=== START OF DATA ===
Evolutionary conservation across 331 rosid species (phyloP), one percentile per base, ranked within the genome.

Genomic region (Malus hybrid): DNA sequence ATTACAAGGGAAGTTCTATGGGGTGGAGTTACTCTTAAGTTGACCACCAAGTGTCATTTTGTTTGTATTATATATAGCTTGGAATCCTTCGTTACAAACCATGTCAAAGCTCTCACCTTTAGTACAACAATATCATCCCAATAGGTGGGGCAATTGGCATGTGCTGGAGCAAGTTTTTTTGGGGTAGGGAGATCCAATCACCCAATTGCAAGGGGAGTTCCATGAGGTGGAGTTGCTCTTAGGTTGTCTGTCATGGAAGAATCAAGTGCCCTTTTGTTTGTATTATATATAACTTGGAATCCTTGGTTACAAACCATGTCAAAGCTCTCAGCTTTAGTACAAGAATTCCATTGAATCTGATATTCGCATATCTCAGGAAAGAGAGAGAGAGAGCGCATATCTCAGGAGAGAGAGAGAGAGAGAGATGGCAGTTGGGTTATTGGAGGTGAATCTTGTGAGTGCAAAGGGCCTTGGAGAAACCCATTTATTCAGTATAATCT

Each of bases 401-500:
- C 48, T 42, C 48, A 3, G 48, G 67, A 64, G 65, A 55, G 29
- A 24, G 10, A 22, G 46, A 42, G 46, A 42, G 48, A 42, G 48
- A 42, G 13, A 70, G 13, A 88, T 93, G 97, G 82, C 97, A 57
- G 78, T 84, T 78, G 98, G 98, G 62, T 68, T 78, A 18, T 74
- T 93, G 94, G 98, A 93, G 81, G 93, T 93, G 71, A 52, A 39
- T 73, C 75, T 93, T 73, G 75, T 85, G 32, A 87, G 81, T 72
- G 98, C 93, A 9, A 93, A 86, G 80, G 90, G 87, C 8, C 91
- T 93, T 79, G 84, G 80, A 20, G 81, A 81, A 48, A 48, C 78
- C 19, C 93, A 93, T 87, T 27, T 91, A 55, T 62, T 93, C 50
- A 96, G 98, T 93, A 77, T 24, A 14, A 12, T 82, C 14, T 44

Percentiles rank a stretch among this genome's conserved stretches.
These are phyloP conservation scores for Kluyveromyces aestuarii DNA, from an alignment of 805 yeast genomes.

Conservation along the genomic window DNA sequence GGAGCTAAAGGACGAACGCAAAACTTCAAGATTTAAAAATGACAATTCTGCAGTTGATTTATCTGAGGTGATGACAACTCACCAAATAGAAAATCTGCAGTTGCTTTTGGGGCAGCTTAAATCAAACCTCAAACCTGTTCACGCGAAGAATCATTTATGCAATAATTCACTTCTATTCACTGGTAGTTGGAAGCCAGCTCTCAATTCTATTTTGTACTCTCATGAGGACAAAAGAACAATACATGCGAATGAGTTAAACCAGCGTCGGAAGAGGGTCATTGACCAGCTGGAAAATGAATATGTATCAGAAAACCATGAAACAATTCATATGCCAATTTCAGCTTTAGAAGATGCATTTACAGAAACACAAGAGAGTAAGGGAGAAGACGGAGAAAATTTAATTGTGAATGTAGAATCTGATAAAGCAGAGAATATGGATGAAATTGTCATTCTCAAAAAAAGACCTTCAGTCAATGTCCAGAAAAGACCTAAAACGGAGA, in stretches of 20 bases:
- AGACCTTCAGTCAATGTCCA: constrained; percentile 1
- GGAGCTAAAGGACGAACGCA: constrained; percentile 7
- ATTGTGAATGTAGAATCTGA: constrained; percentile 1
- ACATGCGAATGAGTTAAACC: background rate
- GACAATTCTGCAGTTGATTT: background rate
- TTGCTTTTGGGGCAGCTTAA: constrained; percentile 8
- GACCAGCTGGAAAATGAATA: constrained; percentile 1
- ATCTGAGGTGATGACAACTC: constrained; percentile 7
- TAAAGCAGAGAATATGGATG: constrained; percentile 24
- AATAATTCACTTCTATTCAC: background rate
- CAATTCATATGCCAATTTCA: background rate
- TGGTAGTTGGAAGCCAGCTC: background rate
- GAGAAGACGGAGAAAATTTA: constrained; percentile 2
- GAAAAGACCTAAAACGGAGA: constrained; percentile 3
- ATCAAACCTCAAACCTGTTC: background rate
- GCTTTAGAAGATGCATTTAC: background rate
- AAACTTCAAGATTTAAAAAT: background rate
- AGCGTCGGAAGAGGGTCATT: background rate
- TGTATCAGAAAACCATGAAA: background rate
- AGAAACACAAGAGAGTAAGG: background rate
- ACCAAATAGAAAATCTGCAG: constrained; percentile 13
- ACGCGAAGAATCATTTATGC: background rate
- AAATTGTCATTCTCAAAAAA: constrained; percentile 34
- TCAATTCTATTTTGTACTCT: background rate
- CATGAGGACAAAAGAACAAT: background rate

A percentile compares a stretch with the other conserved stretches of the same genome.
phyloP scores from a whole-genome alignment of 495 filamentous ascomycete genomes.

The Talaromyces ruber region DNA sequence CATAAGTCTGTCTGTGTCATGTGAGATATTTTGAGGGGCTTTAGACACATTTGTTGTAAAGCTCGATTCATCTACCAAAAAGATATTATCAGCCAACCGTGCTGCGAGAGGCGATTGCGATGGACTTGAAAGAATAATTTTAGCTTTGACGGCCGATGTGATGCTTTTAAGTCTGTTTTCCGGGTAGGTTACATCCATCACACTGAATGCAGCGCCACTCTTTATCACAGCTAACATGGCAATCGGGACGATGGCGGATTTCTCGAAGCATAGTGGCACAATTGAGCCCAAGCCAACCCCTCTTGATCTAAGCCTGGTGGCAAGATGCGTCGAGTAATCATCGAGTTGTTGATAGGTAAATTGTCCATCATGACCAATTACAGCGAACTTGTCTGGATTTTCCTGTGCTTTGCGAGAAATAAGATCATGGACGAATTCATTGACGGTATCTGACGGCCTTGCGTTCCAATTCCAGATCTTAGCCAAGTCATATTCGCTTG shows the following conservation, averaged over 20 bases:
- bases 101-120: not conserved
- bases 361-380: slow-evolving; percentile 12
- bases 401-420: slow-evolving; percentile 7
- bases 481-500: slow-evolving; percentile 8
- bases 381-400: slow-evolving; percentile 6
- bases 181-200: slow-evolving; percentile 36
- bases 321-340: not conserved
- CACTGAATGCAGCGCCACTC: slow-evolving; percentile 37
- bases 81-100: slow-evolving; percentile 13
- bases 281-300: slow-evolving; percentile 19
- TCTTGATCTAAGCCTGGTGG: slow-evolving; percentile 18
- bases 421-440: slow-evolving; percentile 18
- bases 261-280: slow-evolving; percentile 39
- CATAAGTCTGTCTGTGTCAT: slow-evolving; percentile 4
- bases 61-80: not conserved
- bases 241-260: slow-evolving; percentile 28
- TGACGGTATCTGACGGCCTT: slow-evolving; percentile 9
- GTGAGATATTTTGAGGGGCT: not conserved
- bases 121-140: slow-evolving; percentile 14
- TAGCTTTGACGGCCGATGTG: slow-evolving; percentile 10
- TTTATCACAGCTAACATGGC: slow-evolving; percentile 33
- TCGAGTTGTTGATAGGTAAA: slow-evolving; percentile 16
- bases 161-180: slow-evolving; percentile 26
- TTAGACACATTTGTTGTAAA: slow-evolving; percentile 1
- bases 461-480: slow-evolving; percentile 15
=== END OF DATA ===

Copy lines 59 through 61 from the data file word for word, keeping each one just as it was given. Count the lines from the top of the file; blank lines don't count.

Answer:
- bases 61-80: not conserved
- bases 241-260: slow-evolving; percentile 28
- TGACGGTATCTGACGGCCTT: slow-evolving; percentile 9